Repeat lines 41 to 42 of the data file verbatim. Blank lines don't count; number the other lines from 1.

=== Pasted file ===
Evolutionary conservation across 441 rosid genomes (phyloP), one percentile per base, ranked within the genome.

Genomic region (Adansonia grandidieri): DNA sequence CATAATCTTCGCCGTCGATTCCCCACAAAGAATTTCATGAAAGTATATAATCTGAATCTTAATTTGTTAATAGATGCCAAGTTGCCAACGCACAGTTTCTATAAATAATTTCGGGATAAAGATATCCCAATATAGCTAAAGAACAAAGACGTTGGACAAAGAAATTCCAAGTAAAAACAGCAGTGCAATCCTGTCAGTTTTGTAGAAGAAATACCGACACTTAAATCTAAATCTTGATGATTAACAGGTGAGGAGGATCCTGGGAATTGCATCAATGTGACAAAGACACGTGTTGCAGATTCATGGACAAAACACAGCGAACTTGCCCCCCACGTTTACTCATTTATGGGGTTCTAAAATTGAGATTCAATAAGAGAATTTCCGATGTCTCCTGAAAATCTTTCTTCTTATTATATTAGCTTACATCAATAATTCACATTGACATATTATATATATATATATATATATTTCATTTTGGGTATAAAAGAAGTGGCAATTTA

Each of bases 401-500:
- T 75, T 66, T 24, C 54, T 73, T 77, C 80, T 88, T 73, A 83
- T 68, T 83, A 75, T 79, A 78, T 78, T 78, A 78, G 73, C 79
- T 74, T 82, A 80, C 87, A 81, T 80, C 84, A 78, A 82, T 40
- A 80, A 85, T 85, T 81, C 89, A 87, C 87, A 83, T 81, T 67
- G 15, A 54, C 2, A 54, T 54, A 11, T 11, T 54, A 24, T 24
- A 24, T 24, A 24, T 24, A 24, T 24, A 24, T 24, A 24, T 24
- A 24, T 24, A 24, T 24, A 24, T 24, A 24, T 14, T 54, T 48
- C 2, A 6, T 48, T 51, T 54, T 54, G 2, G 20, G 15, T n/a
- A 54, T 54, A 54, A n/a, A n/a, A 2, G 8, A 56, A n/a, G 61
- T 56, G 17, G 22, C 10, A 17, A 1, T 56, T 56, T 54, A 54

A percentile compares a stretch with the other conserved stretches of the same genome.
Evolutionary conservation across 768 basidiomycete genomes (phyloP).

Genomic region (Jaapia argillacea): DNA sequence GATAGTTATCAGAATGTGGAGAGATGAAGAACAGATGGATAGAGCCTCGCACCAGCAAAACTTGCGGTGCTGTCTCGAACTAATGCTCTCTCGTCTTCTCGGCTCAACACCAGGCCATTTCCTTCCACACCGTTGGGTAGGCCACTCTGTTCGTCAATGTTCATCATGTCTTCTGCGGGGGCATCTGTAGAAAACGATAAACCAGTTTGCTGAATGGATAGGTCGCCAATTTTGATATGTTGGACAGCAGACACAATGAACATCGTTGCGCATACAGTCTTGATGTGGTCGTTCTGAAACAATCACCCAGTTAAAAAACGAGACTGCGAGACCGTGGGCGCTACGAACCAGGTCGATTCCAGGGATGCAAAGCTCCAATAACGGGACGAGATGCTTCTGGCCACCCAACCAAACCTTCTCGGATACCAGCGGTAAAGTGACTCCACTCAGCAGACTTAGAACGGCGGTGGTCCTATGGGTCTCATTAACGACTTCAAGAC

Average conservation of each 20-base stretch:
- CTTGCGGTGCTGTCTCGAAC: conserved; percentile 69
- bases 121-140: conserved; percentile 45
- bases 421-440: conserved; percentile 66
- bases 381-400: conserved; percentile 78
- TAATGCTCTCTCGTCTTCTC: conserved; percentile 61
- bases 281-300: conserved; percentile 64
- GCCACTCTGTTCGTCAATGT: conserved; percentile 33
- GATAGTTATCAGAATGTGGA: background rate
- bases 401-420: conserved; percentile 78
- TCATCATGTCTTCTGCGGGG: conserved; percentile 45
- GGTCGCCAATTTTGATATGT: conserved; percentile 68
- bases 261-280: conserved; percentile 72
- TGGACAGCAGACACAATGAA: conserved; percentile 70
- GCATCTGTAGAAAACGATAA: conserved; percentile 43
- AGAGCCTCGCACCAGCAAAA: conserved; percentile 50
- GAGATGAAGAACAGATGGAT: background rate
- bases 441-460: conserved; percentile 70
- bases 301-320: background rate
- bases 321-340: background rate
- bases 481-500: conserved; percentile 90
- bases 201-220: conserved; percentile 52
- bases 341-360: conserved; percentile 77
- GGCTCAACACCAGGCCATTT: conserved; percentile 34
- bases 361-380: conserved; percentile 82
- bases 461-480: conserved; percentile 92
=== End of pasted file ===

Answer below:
- bases 361-380: conserved; percentile 82
- bases 461-480: conserved; percentile 92